Manu Tuilagi: ‘Maybe a year ago, I might have had to hang the boots up’

Manu Tuilagi was present at Moseley Rugby Club in Birmingham
©Canterbury and the British & Irish Lions

With four journalists perched around him, Manu Tuilagi looked both at home and completely out of place at Birmingham Moseley Rugby Club.

Having played in a World Cup final just over two weeks before, the Leicester man had certainly attracted a crowd at Billesley Common on a chilly Wednesday night in the West Midlands.

At the National One club as part of Canterbury’s marketing campaign announcing their sponsorship of the British and Irish Lions playing kit in 2021, Tuilagi was honest in his assessment of England’s World Cup final loss to South Africa at the start of this month and his desire to simply take each game as it comes for both Leicester and England.

“The whole team, we enjoyed it,” Tuilagi said. “We talked about the togetherness that carried us through the whole tournament and I thought it was the most important thing that we built that togetherness. We were disappointed to lose the final, but sometimes you win, sometimes you lose. That’s sport.

“It’ll be one of the games that sticks with you for the rest of your life (the World Cup final), but there is no point thinking about it too much because it is done. There is nothing anyone can say or that anyone can do to bring it back. You learn and move on. I’m back at Tigers, which is exciting. An exciting season for us. Back there, trying.”

Many had expected Tuilagi and his England teammates to be lifting the Webb Ellis on November 2nd. This expectation was largely fuelled by how convincing England’s win over the All Blacks had been in the semi-final and Tuilagi, himself, scored the opening try on the way to a more than convincing 19-7 win in Japan.

“Obviously, we had a great win against New Zealand, but after the game we didn’t really celebrate because we knew we weren’t finished,” he said. “We had the same preparation, if not better, going into the final. Preparation will help you mostly, but it is all about the day of the game. South Africa were the better team.”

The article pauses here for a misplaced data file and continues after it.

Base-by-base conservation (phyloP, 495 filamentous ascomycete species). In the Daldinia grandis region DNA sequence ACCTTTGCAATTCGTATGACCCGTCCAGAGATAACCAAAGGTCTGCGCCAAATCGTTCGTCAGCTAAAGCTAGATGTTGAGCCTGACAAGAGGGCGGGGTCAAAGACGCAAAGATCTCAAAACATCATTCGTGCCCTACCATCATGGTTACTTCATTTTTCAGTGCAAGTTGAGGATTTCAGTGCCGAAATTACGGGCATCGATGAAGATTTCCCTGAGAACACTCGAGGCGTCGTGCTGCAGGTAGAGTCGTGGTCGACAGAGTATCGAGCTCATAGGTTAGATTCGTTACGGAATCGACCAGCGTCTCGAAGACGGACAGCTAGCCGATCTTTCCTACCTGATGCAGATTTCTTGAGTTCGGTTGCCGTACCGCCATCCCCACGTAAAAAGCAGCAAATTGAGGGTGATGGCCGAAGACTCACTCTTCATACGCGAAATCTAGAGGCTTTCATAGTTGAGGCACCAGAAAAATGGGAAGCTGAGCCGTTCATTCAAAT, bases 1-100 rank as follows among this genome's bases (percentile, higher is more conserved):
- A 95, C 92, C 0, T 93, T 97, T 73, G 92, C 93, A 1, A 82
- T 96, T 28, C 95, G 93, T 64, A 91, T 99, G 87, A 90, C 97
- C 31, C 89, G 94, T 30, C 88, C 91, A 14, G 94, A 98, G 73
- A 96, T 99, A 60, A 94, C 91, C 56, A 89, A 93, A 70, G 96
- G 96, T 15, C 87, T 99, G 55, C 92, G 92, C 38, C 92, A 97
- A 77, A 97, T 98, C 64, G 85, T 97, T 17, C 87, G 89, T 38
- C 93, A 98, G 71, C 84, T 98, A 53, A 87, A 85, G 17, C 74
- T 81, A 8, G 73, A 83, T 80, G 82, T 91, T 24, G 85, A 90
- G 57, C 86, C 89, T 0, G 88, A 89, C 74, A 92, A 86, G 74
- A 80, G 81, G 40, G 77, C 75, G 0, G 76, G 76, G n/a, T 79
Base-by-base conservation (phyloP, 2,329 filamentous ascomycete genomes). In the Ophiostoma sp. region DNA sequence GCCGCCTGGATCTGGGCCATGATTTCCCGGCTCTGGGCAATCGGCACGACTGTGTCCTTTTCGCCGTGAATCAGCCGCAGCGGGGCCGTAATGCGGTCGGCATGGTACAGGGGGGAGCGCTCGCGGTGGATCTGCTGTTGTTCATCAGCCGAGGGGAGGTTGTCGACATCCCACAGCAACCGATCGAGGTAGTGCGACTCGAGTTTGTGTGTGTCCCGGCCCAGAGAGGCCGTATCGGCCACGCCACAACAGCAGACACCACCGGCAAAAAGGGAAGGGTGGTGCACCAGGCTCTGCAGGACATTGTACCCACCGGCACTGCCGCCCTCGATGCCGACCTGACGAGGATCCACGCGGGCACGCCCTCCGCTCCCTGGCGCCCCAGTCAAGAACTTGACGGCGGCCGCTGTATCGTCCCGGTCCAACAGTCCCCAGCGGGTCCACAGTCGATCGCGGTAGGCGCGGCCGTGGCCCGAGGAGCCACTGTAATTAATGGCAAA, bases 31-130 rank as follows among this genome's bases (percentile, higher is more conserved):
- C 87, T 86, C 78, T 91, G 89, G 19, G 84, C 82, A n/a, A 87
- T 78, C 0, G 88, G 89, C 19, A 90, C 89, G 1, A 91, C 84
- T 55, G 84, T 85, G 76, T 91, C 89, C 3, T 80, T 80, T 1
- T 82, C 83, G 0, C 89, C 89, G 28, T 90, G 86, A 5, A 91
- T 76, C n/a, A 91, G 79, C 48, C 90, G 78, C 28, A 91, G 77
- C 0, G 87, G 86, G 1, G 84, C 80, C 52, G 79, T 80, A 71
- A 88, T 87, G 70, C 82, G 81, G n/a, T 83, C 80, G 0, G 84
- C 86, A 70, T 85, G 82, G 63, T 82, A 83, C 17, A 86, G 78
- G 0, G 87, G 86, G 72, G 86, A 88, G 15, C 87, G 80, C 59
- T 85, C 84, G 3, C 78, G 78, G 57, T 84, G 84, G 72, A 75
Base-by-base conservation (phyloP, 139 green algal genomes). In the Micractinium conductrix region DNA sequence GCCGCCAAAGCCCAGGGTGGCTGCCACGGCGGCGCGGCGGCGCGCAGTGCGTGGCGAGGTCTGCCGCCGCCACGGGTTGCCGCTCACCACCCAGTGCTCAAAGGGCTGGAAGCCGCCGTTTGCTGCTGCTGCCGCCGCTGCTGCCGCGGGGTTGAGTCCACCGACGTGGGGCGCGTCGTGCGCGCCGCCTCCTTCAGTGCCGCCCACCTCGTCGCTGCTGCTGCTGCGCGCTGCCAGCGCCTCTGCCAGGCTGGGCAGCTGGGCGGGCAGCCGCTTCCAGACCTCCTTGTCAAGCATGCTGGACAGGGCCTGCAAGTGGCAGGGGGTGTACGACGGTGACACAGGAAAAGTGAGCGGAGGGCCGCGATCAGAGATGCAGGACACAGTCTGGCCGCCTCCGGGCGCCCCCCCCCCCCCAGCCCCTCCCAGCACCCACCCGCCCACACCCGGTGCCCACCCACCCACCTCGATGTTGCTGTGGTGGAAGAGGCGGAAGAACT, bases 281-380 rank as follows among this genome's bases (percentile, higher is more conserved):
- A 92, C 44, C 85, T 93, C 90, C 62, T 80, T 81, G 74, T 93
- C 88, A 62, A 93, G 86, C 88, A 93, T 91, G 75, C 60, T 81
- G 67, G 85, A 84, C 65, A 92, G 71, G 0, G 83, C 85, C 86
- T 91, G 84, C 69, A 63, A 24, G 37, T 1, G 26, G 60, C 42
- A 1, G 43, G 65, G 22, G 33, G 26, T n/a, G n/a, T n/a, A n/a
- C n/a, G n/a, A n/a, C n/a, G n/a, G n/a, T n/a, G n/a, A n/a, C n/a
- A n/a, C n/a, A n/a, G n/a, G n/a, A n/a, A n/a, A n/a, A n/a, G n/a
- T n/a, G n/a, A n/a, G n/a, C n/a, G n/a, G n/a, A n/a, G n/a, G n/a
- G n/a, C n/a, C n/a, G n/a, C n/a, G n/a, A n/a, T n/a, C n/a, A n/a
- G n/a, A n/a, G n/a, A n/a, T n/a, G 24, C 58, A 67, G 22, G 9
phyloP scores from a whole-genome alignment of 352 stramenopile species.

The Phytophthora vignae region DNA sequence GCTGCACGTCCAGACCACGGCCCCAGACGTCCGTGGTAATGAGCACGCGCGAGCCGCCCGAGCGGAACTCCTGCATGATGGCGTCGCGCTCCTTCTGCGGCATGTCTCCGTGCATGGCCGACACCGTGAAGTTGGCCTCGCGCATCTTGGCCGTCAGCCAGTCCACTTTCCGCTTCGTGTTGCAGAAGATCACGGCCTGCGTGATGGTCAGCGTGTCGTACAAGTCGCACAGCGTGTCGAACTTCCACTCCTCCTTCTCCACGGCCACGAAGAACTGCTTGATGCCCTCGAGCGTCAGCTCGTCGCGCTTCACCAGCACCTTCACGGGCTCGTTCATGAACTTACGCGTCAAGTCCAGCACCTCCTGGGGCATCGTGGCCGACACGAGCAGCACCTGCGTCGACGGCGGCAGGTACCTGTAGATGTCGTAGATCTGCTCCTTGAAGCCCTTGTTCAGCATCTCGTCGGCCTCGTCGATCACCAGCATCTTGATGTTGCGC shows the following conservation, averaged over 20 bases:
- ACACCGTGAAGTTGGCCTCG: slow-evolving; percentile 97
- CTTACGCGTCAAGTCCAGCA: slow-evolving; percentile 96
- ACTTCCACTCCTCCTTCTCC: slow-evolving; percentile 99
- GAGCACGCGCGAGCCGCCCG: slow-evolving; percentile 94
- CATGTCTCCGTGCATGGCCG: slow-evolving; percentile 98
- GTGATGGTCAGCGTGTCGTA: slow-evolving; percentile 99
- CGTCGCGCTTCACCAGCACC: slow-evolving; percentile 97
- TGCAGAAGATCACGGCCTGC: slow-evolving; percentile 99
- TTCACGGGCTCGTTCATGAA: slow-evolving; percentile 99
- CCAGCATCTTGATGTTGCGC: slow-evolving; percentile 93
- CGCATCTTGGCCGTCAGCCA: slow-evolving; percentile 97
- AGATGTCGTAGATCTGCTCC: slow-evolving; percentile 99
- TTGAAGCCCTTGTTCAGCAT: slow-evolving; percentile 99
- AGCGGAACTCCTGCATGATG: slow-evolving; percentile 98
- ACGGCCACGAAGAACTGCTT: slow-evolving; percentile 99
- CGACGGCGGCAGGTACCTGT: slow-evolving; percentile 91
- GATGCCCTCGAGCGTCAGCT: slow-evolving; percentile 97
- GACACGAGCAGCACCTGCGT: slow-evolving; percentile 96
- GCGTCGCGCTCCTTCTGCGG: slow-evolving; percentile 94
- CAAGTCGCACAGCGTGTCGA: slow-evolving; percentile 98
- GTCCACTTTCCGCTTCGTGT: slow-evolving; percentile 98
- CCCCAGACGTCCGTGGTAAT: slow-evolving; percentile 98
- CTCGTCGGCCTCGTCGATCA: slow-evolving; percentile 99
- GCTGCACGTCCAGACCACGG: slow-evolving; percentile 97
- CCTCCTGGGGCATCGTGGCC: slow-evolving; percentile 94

The centre made his first appearance for his club side in the Challenge Cup last weekend as Leicester Tigers defeated Pau 41-20 at Welford Road, but Tuilagi didn’t feature for the Midlands outfit in their 14-11 win over Cardiff Blues on Saturday.

Back in mix for Tigers relatively soon after the World Cup loss, Tuilagi says that he is enjoying his time back on club duty.

“The first week we were back, I didn’t know what to do,” Tuilagi said. “I went into the club a few times because I wanted to get straight back into it. It’s nice to have something else to get your teeth stuck into, so for us (Leicester players selected for England for the RWC) to get back into Tigers that Monday, we were buzzing to play again and we’re enjoying being back for the rest of the season.”

Playing 13 tests for England this year, it has been a welcome sight to see Tuilagi get a good run of games in an England shirt. Maligned by injury for much of the last four years, there were thoughts that the Samoan-born England international may have been done with rugby entirely, these fears even being thought by the player himself.

“I’m really enjoying my rugby in general because I know now that maybe a year ago, I might have had to hang the boots up.” Tuilagi said. “Now I know that you’ve got to enjoy every moment because you never know when it’s your last game.”

Despite being a clear star, Tuilagi has never had things his own way. Just a year into his career, Tuilagi was nearly deported for overstaying his holiday visa by six years. After an appeal, he was allowed to remain in the country, making his England debut just a year later and playing for the Lions in 2013.

With consistent support from his family, Tuilagi is back on top. With five brothers, all of whom have played professional rugby, the centre says that the support has helped him through dark times and implemented a work ethic to help him perform at a high level.

©Canterbury and British and Irish Lions

“I know that if I give everything that I can, with all the people that have supported me, I can take care of them as well,” Tuilagi said. “It’s all about hard work in anything, doesn’t matter if it’s in sport, in an office, hard work is the most important thing. It’s the only way you can be the best.”

With two years until the next Lions tour and wearing a Lions polo shirt during this interview, Tuilagi maintained that he isn’t looking too far into the future, simply taking one game as it comes.

“For me, you’ve got to focus on what’s on now. You don’t want to focus too far ahead and you’ve got a lot of games in between. For me, I know if I keep working hard, keep playing well for my club, that will take care of itself.”